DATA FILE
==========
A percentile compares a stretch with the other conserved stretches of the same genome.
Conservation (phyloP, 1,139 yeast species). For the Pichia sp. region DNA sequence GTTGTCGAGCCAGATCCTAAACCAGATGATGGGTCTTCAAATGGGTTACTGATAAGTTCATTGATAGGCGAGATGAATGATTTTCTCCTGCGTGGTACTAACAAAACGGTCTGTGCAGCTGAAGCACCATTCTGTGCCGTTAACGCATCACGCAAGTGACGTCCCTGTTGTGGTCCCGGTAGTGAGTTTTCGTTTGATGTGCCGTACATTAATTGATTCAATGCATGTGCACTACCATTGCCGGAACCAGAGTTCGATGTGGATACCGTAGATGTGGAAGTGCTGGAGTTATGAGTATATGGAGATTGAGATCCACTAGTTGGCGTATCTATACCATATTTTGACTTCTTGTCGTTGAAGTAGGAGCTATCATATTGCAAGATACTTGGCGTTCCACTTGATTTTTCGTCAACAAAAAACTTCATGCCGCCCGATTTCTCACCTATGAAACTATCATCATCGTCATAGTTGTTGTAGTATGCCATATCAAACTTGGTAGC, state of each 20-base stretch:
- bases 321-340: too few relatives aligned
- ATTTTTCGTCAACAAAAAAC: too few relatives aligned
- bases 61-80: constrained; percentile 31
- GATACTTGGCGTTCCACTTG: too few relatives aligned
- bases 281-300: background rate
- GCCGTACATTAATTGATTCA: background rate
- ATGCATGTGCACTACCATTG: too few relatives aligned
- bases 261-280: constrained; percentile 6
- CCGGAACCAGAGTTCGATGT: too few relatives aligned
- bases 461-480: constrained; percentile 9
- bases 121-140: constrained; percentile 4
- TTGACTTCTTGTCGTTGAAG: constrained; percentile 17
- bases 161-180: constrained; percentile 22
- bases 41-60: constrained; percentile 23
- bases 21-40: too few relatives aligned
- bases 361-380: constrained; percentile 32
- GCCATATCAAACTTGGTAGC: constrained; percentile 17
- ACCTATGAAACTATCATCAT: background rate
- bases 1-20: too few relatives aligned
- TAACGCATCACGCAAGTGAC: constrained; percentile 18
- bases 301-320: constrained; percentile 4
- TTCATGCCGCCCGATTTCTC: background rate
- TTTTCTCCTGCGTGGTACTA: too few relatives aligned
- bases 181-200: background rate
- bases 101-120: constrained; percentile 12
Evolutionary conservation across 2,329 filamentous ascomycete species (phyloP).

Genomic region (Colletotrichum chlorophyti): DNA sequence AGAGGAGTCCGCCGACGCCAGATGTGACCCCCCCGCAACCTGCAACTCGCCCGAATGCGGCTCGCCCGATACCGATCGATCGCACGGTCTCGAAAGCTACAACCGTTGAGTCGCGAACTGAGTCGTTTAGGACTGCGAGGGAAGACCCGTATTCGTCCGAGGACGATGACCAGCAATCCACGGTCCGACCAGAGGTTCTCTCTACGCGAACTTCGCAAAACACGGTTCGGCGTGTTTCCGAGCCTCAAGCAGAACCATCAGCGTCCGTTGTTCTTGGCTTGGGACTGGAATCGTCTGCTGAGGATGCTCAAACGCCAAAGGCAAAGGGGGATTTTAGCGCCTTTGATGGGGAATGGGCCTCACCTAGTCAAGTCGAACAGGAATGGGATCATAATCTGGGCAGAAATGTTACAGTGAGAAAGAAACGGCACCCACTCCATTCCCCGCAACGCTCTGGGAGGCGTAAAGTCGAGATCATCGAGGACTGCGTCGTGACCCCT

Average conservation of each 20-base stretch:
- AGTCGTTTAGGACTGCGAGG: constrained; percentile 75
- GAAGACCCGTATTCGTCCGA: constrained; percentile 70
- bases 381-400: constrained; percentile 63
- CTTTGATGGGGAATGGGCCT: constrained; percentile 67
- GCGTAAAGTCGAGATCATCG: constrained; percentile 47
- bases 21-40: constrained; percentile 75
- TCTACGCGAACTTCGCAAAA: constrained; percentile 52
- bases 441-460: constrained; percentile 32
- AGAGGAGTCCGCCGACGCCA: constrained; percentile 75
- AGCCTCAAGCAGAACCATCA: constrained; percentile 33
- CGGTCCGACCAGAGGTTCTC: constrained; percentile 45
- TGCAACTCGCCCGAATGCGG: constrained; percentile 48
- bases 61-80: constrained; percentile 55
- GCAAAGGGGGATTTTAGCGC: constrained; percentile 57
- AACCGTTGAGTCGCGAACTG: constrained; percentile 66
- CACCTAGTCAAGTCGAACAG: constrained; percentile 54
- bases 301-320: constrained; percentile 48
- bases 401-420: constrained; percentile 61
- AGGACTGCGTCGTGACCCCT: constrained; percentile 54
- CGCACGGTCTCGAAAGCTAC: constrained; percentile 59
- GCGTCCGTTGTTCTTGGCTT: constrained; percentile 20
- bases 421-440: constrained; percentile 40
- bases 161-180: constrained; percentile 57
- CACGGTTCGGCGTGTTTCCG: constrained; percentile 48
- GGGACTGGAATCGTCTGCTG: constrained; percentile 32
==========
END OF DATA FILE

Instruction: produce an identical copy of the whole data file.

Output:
A percentile compares a stretch with the other conserved stretches of the same genome.
Conservation (phyloP, 1,139 yeast species). For the Pichia sp. region DNA sequence GTTGTCGAGCCAGATCCTAAACCAGATGATGGGTCTTCAAATGGGTTACTGATAAGTTCATTGATAGGCGAGATGAATGATTTTCTCCTGCGTGGTACTAACAAAACGGTCTGTGCAGCTGAAGCACCATTCTGTGCCGTTAACGCATCACGCAAGTGACGTCCCTGTTGTGGTCCCGGTAGTGAGTTTTCGTTTGATGTGCCGTACATTAATTGATTCAATGCATGTGCACTACCATTGCCGGAACCAGAGTTCGATGTGGATACCGTAGATGTGGAAGTGCTGGAGTTATGAGTATATGGAGATTGAGATCCACTAGTTGGCGTATCTATACCATATTTTGACTTCTTGTCGTTGAAGTAGGAGCTATCATATTGCAAGATACTTGGCGTTCCACTTGATTTTTCGTCAACAAAAAACTTCATGCCGCCCGATTTCTCACCTATGAAACTATCATCATCGTCATAGTTGTTGTAGTATGCCATATCAAACTTGGTAGC, state of each 20-base stretch:
- bases 321-340: too few relatives aligned
- ATTTTTCGTCAACAAAAAAC: too few relatives aligned
- bases 61-80: constrained; percentile 31
- GATACTTGGCGTTCCACTTG: too few relatives aligned
- bases 281-300: background rate
- GCCGTACATTAATTGATTCA: background rate
- ATGCATGTGCACTACCATTG: too few relatives aligned
- bases 261-280: constrained; percentile 6
- CCGGAACCAGAGTTCGATGT: too few relatives aligned
- bases 461-480: constrained; percentile 9
- bases 121-140: constrained; percentile 4
- TTGACTTCTTGTCGTTGAAG: constrained; percentile 17
- bases 161-180: constrained; percentile 22
- bases 41-60: constrained; percentile 23
- bases 21-40: too few relatives aligned
- bases 361-380: constrained; percentile 32
- GCCATATCAAACTTGGTAGC: constrained; percentile 17
- ACCTATGAAACTATCATCAT: background rate
- bases 1-20: too few relatives aligned
- TAACGCATCACGCAAGTGAC: constrained; percentile 18
- bases 301-320: constrained; percentile 4
- TTCATGCCGCCCGATTTCTC: background rate
- TTTTCTCCTGCGTGGTACTA: too few relatives aligned
- bases 181-200: background rate
- bases 101-120: constrained; percentile 12
Evolutionary conservation across 2,329 filamentous ascomycete species (phyloP).

Genomic region (Colletotrichum chlorophyti): DNA sequence AGAGGAGTCCGCCGACGCCAGATGTGACCCCCCCGCAACCTGCAACTCGCCCGAATGCGGCTCGCCCGATACCGATCGATCGCACGGTCTCGAAAGCTACAACCGTTGAGTCGCGAACTGAGTCGTTTAGGACTGCGAGGGAAGACCCGTATTCGTCCGAGGACGATGACCAGCAATCCACGGTCCGACCAGAGGTTCTCTCTACGCGAACTTCGCAAAACACGGTTCGGCGTGTTTCCGAGCCTCAAGCAGAACCATCAGCGTCCGTTGTTCTTGGCTTGGGACTGGAATCGTCTGCTGAGGATGCTCAAACGCCAAAGGCAAAGGGGGATTTTAGCGCCTTTGATGGGGAATGGGCCTCACCTAGTCAAGTCGAACAGGAATGGGATCATAATCTGGGCAGAAATGTTACAGTGAGAAAGAAACGGCACCCACTCCATTCCCCGCAACGCTCTGGGAGGCGTAAAGTCGAGATCATCGAGGACTGCGTCGTGACCCCT

Average conservation of each 20-base stretch:
- AGTCGTTTAGGACTGCGAGG: constrained; percentile 75
- GAAGACCCGTATTCGTCCGA: constrained; percentile 70
- bases 381-400: constrained; percentile 63
- CTTTGATGGGGAATGGGCCT: constrained; percentile 67
- GCGTAAAGTCGAGATCATCG: constrained; percentile 47
- bases 21-40: constrained; percentile 75
- TCTACGCGAACTTCGCAAAA: constrained; percentile 52
- bases 441-460: constrained; percentile 32
- AGAGGAGTCCGCCGACGCCA: constrained; percentile 75
- AGCCTCAAGCAGAACCATCA: constrained; percentile 33
- CGGTCCGACCAGAGGTTCTC: constrained; percentile 45
- TGCAACTCGCCCGAATGCGG: constrained; percentile 48
- bases 61-80: constrained; percentile 55
- GCAAAGGGGGATTTTAGCGC: constrained; percentile 57
- AACCGTTGAGTCGCGAACTG: constrained; percentile 66
- CACCTAGTCAAGTCGAACAG: constrained; percentile 54
- bases 301-320: constrained; percentile 48
- bases 401-420: constrained; percentile 61
- AGGACTGCGTCGTGACCCCT: constrained; percentile 54
- CGCACGGTCTCGAAAGCTAC: constrained; percentile 59
- GCGTCCGTTGTTCTTGGCTT: constrained; percentile 20
- bases 421-440: constrained; percentile 40
- bases 161-180: constrained; percentile 57
- CACGGTTCGGCGTGTTTCCG: constrained; percentile 48
- GGGACTGGAATCGTCTGCTG: constrained; percentile 32